CEO James Quincy told Jim Cramer, host of CNBC's "Mad Money," that the Atlanta company's move will follow consumer preferences.
"In the old days people were much more regimented about the categories they stayed in," Quincy told Cramer on Monday night.
"There wasn't so much blurring or mix and match by consumers. And I think these innovations including the hard seltzer are part of the consumer looking for new things."
CNBC reported that Coke has launched Topo Chico Hard Seltzer in Mexico and will introduce it in Brazil this month. The U.S. launch will come in first-half 2021.
"Topo Chico Hard Seltzer is an experimental drink inspired by Topo Chico sparkling mineral water, which has been popular with many mixologists," the company had said in a July statement.
Coke acquired the Topo Chico brand in October 2017.
Topo Chico Hard Seltzer will be Coca-Cola's first alcoholic beverage product in the U.S since the 1980s. The beverage giant sold its wine business in 1983.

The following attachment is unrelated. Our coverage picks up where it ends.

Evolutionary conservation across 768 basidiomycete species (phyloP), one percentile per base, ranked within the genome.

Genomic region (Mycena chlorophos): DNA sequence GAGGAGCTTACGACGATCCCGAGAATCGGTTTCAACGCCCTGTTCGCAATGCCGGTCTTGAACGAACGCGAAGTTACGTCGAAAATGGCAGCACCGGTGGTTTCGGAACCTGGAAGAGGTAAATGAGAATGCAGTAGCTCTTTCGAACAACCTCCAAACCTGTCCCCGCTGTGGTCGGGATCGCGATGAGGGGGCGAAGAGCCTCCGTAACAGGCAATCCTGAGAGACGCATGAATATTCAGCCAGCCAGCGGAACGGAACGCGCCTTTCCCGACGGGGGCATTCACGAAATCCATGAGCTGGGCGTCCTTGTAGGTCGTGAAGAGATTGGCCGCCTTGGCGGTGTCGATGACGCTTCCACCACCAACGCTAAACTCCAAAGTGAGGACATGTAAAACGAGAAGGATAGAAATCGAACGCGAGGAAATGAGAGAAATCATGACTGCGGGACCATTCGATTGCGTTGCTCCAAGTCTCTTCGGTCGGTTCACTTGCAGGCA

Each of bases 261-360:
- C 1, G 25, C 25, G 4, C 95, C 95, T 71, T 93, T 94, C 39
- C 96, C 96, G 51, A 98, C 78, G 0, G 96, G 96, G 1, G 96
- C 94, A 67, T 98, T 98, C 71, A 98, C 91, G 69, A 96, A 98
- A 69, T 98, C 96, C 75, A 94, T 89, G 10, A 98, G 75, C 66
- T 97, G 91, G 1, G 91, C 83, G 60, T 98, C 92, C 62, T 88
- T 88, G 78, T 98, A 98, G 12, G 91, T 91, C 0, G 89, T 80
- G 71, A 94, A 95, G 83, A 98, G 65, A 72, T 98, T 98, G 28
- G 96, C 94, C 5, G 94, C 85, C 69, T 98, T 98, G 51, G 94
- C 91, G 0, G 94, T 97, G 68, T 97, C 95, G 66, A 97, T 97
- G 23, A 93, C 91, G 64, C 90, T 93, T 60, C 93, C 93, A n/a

In 2018 Coke introduced an alcoholic drink called Lemon-Do in Japan, CNBC reported.
The bubbly low-calorie quaff is a popular summer drink in the U.S. The many brands on the market include White Claw, Bud Light Seltzer and Corona Hard Seltzer.
In August, Coca-Cola cut its workforce, offering voluntary separation to at least 4,000 employees in the U.S., Canada and Puerto Rico as the soft-drink maker repositioned itself with a broader portfolio.
Over the past few years Coke has expanded beyond its core soft-drink franchises to include coffee-infused sodas and energy drinks.
Shares of the company at last check were up 0.8% to $49.48.